Item description for C. S. Lewis's Case for Christ: Insights from Reason, Imagination and Faith by Art Lindsley...
Overview This volume provides a readable introduction to Lewis's reflections on various objections to belief in Jesus Christ and the compelling reasons why Lewis came to affirm the truth of Christianity.
Publishers Description There can be many obstacles to faith. As Art Lindsley says, "Lewis knew what it was like not to believe. He struggled with many doubts along the way to faith. Since he was an ardent atheist until age thirty-one, Lewis's experience and education prepared him to understand firsthand the most common arguments against Christianity." As a scholar and teacher of literature at Oxford, Lewis confronted many questions: Aren't all religions just humanly invented myths? Doesn't evil in the world indicate an absence of any personal or loving God? Why should what is true for one person be true for me, especially when it comes to religion? How can anyone claim that one religion is right? Why follow Jesus if he was just another good moral teacher? This book provides a readable introduction to Lewis's reflections on these and other objections to belief in Jesus Christ and the compelling reasons why Lewis came to affirm the truth of Christianity. Art Lindsley is a helpful and reliable guide to the voluminous and sometimes challenging writings of Lewis for both seekers and those who want to grasp their own faith more deeply.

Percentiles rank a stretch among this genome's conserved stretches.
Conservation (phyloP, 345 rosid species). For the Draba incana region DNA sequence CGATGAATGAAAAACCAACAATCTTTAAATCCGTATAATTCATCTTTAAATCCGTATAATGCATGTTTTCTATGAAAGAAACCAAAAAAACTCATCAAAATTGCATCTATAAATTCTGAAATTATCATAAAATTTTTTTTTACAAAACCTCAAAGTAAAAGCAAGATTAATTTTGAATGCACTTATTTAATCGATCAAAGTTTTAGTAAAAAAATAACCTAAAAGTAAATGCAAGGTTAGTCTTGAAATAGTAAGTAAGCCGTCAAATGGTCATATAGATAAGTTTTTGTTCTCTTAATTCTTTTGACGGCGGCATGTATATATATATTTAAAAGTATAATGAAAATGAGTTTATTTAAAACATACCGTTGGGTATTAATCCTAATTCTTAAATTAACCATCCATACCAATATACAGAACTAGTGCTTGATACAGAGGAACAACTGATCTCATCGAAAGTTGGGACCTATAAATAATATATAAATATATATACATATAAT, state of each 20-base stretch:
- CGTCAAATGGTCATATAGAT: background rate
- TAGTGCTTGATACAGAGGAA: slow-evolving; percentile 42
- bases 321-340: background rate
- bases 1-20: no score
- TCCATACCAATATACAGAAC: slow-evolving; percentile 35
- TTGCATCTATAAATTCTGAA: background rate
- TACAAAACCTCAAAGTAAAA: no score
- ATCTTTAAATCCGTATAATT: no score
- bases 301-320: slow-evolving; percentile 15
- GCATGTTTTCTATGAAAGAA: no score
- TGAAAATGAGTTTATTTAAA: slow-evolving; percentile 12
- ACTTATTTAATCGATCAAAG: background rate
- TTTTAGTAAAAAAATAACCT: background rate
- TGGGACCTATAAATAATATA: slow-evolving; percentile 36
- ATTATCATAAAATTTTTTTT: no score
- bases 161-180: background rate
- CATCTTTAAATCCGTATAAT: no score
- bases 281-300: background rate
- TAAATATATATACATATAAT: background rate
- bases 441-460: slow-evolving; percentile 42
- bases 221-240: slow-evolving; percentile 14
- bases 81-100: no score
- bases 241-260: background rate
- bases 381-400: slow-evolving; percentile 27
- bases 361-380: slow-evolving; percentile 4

Citations And Professional Reviews C. S. Lewis's Case for Christ: Insights from Reason, Imagination and Faith by Art Lindsley has been reviewed by professional book reviewers and journalists at the following establishments -
Christianity Today - 09/01/2006 page 124
Ingram Advance - 11/01/2005 page 111
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Studio: InterVarsity Press
Est. Packaging Dimensions: Length: 8.12" Width: 6.58" Height: 0.64" Weight: 0.65 lbs.
Release Date Nov 1, 2005
Publisher IVP-InterVarsity Press
ISBN 0830832858 ISBN13 9780830832859
Availability 0 units.
More About Art Lindsley
Art Lindsley is senior fellow at the C. S. Lewis Institute in Springfield, Virginia. He is a conference and retreat speaker, and he has taught extensively at several theological seminaries. He is also ordained in the Evangelical Presbyterian Church. His books includeTrue Truth, C. S. Lewis's Case for Christ and Classical Apologetics, which he cowrote with R. C. Sproul and John Gerstner. He and his wife, Connie, partner in a teaching and discipleship ministry, Oasis, based in the Washington, D.C., area.
Reviews - What do customers think about C. S. Lewis's Case for Christ: Insights from Reason, Imagination and Faith?
The Heart Has Its Reasons Mar 9, 2007